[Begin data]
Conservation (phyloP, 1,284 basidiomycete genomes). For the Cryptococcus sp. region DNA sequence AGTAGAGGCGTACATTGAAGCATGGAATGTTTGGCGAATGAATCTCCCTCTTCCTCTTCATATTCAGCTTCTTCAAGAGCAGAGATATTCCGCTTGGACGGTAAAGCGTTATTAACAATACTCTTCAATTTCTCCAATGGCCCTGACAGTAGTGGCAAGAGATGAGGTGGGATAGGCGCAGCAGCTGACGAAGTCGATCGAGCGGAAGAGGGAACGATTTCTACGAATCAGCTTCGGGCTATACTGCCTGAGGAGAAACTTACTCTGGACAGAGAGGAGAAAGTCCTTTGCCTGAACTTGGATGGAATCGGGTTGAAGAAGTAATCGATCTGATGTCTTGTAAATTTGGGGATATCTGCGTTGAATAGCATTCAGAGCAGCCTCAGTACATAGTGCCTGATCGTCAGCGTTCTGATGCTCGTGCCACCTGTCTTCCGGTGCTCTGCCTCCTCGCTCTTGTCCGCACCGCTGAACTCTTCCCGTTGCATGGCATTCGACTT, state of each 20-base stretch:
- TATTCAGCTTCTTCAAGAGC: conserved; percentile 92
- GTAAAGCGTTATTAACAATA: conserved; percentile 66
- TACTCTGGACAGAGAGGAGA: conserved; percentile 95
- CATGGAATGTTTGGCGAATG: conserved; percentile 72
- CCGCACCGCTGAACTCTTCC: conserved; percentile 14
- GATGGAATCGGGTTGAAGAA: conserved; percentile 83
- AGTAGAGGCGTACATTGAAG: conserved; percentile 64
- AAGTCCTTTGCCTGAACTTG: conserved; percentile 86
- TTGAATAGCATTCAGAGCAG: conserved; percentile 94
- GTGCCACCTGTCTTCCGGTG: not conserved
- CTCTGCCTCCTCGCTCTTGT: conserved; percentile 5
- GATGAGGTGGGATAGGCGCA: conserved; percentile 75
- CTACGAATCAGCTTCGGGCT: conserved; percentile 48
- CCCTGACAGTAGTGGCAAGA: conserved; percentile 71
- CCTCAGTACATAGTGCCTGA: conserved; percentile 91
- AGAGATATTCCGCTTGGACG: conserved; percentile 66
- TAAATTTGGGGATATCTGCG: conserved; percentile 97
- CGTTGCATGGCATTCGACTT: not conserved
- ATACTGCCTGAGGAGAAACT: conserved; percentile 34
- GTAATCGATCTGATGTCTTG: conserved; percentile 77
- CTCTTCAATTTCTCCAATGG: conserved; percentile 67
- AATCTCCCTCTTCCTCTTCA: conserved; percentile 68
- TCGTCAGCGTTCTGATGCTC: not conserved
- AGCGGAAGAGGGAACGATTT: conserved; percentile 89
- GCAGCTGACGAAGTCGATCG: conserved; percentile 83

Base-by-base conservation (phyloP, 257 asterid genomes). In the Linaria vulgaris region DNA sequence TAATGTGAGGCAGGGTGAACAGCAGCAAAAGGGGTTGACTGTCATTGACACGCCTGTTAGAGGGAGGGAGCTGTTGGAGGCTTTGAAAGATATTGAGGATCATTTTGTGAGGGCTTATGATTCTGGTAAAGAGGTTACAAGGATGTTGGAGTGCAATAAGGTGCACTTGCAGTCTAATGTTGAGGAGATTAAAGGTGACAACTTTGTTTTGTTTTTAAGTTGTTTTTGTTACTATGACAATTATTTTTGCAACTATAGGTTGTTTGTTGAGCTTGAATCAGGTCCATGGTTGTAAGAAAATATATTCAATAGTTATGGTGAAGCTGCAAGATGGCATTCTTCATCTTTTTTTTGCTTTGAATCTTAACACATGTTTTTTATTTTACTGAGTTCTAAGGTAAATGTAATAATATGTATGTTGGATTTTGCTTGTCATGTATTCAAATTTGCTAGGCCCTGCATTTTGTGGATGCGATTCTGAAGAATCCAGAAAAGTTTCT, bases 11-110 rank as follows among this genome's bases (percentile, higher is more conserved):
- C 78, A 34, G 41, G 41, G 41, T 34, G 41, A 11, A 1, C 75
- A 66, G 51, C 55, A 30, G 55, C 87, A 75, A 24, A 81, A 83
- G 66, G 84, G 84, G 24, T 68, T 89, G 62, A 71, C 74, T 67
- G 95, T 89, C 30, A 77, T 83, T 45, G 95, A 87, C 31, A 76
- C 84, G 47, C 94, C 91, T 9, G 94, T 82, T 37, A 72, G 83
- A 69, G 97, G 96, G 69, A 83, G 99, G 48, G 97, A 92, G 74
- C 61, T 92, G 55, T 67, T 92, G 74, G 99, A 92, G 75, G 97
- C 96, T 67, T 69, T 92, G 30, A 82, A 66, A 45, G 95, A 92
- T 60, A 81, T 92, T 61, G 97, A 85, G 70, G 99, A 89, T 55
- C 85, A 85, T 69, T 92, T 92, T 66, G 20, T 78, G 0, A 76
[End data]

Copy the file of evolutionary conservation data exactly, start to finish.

Conservation (phyloP, 1,284 basidiomycete genomes). For the Cryptococcus sp. region DNA sequence AGTAGAGGCGTACATTGAAGCATGGAATGTTTGGCGAATGAATCTCCCTCTTCCTCTTCATATTCAGCTTCTTCAAGAGCAGAGATATTCCGCTTGGACGGTAAAGCGTTATTAACAATACTCTTCAATTTCTCCAATGGCCCTGACAGTAGTGGCAAGAGATGAGGTGGGATAGGCGCAGCAGCTGACGAAGTCGATCGAGCGGAAGAGGGAACGATTTCTACGAATCAGCTTCGGGCTATACTGCCTGAGGAGAAACTTACTCTGGACAGAGAGGAGAAAGTCCTTTGCCTGAACTTGGATGGAATCGGGTTGAAGAAGTAATCGATCTGATGTCTTGTAAATTTGGGGATATCTGCGTTGAATAGCATTCAGAGCAGCCTCAGTACATAGTGCCTGATCGTCAGCGTTCTGATGCTCGTGCCACCTGTCTTCCGGTGCTCTGCCTCCTCGCTCTTGTCCGCACCGCTGAACTCTTCCCGTTGCATGGCATTCGACTT, state of each 20-base stretch:
- TATTCAGCTTCTTCAAGAGC: conserved; percentile 92
- GTAAAGCGTTATTAACAATA: conserved; percentile 66
- TACTCTGGACAGAGAGGAGA: conserved; percentile 95
- CATGGAATGTTTGGCGAATG: conserved; percentile 72
- CCGCACCGCTGAACTCTTCC: conserved; percentile 14
- GATGGAATCGGGTTGAAGAA: conserved; percentile 83
- AGTAGAGGCGTACATTGAAG: conserved; percentile 64
- AAGTCCTTTGCCTGAACTTG: conserved; percentile 86
- TTGAATAGCATTCAGAGCAG: conserved; percentile 94
- GTGCCACCTGTCTTCCGGTG: not conserved
- CTCTGCCTCCTCGCTCTTGT: conserved; percentile 5
- GATGAGGTGGGATAGGCGCA: conserved; percentile 75
- CTACGAATCAGCTTCGGGCT: conserved; percentile 48
- CCCTGACAGTAGTGGCAAGA: conserved; percentile 71
- CCTCAGTACATAGTGCCTGA: conserved; percentile 91
- AGAGATATTCCGCTTGGACG: conserved; percentile 66
- TAAATTTGGGGATATCTGCG: conserved; percentile 97
- CGTTGCATGGCATTCGACTT: not conserved
- ATACTGCCTGAGGAGAAACT: conserved; percentile 34
- GTAATCGATCTGATGTCTTG: conserved; percentile 77
- CTCTTCAATTTCTCCAATGG: conserved; percentile 67
- AATCTCCCTCTTCCTCTTCA: conserved; percentile 68
- TCGTCAGCGTTCTGATGCTC: not conserved
- AGCGGAAGAGGGAACGATTT: conserved; percentile 89
- GCAGCTGACGAAGTCGATCG: conserved; percentile 83

Base-by-base conservation (phyloP, 257 asterid genomes). In the Linaria vulgaris region DNA sequence TAATGTGAGGCAGGGTGAACAGCAGCAAAAGGGGTTGACTGTCATTGACACGCCTGTTAGAGGGAGGGAGCTGTTGGAGGCTTTGAAAGATATTGAGGATCATTTTGTGAGGGCTTATGATTCTGGTAAAGAGGTTACAAGGATGTTGGAGTGCAATAAGGTGCACTTGCAGTCTAATGTTGAGGAGATTAAAGGTGACAACTTTGTTTTGTTTTTAAGTTGTTTTTGTTACTATGACAATTATTTTTGCAACTATAGGTTGTTTGTTGAGCTTGAATCAGGTCCATGGTTGTAAGAAAATATATTCAATAGTTATGGTGAAGCTGCAAGATGGCATTCTTCATCTTTTTTTTGCTTTGAATCTTAACACATGTTTTTTATTTTACTGAGTTCTAAGGTAAATGTAATAATATGTATGTTGGATTTTGCTTGTCATGTATTCAAATTTGCTAGGCCCTGCATTTTGTGGATGCGATTCTGAAGAATCCAGAAAAGTTTCT, bases 11-110 rank as follows among this genome's bases (percentile, higher is more conserved):
- C 78, A 34, G 41, G 41, G 41, T 34, G 41, A 11, A 1, C 75
- A 66, G 51, C 55, A 30, G 55, C 87, A 75, A 24, A 81, A 83
- G 66, G 84, G 84, G 24, T 68, T 89, G 62, A 71, C 74, T 67
- G 95, T 89, C 30, A 77, T 83, T 45, G 95, A 87, C 31, A 76
- C 84, G 47, C 94, C 91, T 9, G 94, T 82, T 37, A 72, G 83
- A 69, G 97, G 96, G 69, A 83, G 99, G 48, G 97, A 92, G 74
- C 61, T 92, G 55, T 67, T 92, G 74, G 99, A 92, G 75, G 97
- C 96, T 67, T 69, T 92, G 30, A 82, A 66, A 45, G 95, A 92
- T 60, A 81, T 92, T 61, G 97, A 85, G 70, G 99, A 89, T 55
- C 85, A 85, T 69, T 92, T 92, T 66, G 20, T 78, G 0, A 76